Rockets a spark for fire victims

KEN WIEBE -- Winnipeg Sun

, Last Updated: 8:34 AM ET

GRAND FORKS, N.D. -- When you've seen your adopted hockey community rise above the ashes of a natural disaster, the weight of a nation pining for a gold medal is much easier to deal with. For Team Canada defenceman Shea Weber, it's all a matter of perspective.

Weber, who regularly toils for the Kelowna Rockets in the WHL, was living downtown with his billets and saw hockey take a back seat to life when forest fires ravaged the Okanagan Valley of B.C. late in the summer of 2003.

"It was awkward," said Weber, a 6-foot-3, 220-pounder from Sicamous, B.C. "The whole town was under stress and everyone was panicking. Nobody knew what to expect because it wasn't slowing down. It was tough. Even our general manager (Bruce Hamilton) had to get evacuated from his house, so it affected all of us."

The community was deeply affected, but as the WHL season finally began, seeing the Rockets return the ice infused the city of Kelowna with enthusiasm.

Hockey became a refuge for many who suffered serious damage to their homes.

"There was a lot of focus on the fire and when we came back, I'm sure a lot of people came to watch to get their minds off that," said Weber. "To get down to the rink, bring their families down and get back in the swing of things."

Long after the fires had been extinguished, the community rallied again this past spring as Kelowna played host to the Memorial Cup, the national championship for Canada Tier I junior hockey.

In what can only be described as one of the feel-good stories of the year, the Rockets captured the Memorial Cup on home ice, capping a year that was filled with emotion.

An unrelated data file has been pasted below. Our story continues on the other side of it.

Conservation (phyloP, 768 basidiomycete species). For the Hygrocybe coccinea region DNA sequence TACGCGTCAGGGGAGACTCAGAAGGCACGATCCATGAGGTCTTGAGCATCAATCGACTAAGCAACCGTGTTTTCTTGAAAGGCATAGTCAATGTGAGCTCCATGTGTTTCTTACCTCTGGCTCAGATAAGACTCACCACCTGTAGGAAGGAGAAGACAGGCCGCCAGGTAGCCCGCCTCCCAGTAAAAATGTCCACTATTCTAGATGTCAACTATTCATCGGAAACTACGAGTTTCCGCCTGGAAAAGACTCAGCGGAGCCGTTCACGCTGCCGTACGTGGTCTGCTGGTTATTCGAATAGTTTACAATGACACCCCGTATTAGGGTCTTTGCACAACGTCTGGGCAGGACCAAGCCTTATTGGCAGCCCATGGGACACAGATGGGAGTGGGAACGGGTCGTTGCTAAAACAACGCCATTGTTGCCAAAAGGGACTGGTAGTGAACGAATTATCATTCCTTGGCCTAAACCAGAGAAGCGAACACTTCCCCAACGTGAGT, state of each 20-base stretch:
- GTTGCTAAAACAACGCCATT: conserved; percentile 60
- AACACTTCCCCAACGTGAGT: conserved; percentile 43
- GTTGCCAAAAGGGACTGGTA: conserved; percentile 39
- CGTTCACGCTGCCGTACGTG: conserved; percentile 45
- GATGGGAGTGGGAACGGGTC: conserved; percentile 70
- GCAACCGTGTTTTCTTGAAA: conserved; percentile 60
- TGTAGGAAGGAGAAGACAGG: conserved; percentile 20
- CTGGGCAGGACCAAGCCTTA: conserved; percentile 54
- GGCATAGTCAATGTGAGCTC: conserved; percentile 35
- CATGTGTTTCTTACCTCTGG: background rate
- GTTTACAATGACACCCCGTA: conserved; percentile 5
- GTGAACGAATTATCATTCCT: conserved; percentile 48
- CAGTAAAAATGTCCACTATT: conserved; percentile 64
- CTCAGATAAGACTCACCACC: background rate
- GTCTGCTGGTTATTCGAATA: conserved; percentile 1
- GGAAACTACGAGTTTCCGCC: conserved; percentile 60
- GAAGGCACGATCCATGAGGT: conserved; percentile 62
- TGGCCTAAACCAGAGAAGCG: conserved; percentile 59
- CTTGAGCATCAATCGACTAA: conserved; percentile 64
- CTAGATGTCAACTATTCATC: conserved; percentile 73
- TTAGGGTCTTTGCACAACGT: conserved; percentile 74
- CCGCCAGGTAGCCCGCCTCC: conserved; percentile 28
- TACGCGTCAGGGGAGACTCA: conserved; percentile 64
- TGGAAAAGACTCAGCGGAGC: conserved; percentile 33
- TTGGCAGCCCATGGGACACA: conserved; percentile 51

An overflow crowd of 6,457 showed up at Prospera Place to see the Rockets defeat the Gatineau Olympiques 2-1 and finish the tournament with an unblemished record of 4-0.

"You couldn't have asked for anything more," said Weber. "I'm sure that helped out, as much as it could have. To be able to do it at home in front of the fans was terrific, we really wanted to do it for them."

Weber said the experience helped him prepare for his one and only shot at the World Junior Hockey Championship.

"It showed how much character matters, along with team chemistry," said Weber. "We didn't have the best team in that tournament by any means. We really came together and we knew we were going to win every game."

Weber has been paired with Calgary Flames prospect Dion Phaneuf since the beginning of Canada's evaluation camp and they've been a steadying force on the back end.

"It's nice to have two guys out there with that kind of skill and ability, but they also have that mean streak and edge, which is like a bonus," said Hockey Canada head scout Blair Mackasey.

"They both play the same way," added Team Canada head coach Brent Sutter. "They're big, strong guys who love to play physical."


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